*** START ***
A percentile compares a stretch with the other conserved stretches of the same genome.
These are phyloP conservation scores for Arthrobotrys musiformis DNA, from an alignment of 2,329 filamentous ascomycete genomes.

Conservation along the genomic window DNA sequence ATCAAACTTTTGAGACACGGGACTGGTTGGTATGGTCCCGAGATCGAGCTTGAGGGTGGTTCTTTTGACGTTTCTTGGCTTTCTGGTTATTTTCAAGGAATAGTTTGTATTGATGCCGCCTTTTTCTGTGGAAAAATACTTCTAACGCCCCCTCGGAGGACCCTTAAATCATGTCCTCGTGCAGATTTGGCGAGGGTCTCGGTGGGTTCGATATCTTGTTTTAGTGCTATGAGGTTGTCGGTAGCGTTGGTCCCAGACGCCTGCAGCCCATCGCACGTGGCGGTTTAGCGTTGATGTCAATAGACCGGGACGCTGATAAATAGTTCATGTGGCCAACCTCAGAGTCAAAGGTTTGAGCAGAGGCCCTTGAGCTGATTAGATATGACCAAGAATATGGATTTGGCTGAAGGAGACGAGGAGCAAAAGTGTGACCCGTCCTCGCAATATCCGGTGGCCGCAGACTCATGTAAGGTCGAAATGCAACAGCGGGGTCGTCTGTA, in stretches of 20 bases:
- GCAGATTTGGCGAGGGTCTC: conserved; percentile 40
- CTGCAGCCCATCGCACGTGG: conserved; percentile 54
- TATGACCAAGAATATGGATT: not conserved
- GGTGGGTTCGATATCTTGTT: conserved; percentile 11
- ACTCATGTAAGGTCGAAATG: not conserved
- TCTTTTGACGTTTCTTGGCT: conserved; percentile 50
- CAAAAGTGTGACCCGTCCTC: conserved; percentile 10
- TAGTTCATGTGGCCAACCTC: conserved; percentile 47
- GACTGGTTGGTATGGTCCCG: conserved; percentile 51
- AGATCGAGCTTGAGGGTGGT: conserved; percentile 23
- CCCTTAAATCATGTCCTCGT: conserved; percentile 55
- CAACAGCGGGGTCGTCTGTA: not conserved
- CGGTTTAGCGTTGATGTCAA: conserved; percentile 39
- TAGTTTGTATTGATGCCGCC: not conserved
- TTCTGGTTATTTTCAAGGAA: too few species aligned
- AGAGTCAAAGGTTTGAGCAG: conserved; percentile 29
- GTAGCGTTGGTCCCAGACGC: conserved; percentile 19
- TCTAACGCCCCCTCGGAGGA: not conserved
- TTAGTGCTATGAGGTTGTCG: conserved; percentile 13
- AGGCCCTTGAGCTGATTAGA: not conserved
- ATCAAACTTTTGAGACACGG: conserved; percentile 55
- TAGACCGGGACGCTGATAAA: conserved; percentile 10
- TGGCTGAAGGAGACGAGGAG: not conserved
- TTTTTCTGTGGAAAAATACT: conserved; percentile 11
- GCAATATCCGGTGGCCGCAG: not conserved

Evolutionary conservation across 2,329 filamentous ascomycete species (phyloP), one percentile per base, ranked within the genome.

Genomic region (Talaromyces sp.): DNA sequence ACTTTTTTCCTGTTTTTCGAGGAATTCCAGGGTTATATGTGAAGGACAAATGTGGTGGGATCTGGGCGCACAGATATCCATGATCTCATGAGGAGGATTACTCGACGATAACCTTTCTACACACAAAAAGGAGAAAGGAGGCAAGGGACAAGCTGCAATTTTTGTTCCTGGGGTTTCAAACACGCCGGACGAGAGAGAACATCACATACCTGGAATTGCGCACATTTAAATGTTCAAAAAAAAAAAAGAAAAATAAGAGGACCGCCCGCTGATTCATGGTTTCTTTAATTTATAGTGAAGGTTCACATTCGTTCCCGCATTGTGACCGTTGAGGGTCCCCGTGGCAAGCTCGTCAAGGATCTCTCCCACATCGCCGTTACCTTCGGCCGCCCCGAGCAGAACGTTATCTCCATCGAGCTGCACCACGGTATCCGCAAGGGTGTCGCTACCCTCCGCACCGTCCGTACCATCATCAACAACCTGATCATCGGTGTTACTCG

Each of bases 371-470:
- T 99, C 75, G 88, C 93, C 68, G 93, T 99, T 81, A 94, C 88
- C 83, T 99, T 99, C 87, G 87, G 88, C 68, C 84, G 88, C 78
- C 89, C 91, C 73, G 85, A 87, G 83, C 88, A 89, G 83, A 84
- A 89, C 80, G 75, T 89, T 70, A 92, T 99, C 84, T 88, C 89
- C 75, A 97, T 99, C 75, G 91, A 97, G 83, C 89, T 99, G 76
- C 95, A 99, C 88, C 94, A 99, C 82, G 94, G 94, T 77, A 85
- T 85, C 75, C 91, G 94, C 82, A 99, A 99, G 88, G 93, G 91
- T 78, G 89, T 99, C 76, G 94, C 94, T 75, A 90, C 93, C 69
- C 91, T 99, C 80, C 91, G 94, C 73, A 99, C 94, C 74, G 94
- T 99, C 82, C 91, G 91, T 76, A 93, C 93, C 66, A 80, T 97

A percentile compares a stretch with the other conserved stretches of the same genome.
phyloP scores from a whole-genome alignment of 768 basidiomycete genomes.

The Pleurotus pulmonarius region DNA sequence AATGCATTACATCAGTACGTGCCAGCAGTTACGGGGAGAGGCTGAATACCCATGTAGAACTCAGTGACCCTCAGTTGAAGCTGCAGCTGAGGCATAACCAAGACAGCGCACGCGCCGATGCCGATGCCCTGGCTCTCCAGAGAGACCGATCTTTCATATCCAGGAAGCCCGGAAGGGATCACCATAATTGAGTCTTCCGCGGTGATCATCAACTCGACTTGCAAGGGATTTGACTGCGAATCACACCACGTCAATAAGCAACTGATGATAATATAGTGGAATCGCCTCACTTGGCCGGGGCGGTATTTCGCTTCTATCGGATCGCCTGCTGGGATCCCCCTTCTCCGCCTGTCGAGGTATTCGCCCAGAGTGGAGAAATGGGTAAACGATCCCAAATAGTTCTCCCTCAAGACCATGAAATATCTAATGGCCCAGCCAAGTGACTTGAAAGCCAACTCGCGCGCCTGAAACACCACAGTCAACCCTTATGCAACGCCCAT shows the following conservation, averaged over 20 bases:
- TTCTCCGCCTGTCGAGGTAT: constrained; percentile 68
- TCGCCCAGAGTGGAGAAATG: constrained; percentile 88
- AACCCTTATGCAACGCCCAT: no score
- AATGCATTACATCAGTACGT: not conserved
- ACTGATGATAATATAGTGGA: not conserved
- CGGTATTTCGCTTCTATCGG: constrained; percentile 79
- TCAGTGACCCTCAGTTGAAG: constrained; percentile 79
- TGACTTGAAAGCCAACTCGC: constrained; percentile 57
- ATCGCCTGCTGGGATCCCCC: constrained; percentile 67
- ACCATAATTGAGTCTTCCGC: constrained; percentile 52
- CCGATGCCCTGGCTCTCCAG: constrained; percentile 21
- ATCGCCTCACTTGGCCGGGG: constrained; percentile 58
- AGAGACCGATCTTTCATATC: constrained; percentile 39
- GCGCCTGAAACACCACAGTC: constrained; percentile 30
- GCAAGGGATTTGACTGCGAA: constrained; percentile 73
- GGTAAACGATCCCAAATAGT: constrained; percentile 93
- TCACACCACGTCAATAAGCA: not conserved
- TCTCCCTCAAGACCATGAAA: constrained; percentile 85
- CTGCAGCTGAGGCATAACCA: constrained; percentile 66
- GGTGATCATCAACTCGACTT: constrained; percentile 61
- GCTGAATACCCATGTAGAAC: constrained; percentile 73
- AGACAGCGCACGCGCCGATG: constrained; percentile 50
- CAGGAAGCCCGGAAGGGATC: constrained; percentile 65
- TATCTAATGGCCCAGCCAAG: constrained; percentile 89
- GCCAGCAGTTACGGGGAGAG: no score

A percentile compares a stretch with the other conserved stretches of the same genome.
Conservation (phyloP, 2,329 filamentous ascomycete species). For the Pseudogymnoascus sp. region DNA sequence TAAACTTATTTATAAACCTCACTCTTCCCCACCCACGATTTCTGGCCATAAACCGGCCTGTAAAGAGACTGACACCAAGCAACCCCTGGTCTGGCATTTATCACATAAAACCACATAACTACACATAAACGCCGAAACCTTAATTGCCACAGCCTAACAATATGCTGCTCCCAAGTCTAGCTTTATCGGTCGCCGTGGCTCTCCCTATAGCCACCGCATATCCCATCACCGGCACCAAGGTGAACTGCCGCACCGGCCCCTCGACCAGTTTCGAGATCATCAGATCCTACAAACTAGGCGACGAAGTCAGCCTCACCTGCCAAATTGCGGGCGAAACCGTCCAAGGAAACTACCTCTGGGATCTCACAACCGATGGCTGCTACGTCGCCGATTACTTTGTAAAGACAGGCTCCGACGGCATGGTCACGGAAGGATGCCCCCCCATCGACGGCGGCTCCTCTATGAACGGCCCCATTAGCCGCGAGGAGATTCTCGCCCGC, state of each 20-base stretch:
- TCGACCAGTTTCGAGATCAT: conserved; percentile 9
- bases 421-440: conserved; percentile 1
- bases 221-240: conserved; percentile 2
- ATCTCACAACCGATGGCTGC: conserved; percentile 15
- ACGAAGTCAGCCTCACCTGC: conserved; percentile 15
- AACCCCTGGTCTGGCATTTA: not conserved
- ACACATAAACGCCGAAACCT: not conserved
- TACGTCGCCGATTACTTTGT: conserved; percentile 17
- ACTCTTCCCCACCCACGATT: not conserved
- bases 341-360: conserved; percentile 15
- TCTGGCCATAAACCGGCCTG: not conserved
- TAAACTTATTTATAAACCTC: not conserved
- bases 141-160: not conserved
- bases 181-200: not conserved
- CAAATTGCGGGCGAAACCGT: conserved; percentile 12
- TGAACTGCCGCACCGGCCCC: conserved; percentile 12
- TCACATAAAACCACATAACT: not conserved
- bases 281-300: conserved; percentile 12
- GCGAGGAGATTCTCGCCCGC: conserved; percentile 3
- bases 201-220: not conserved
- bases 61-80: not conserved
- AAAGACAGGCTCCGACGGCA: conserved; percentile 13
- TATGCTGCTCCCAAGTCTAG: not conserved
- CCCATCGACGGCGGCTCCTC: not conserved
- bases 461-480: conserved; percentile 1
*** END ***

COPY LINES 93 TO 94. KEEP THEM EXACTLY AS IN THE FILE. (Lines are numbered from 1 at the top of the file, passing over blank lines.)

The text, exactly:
- AAAGACAGGCTCCGACGGCA: conserved; percentile 13
- TATGCTGCTCCCAAGTCTAG: not conserved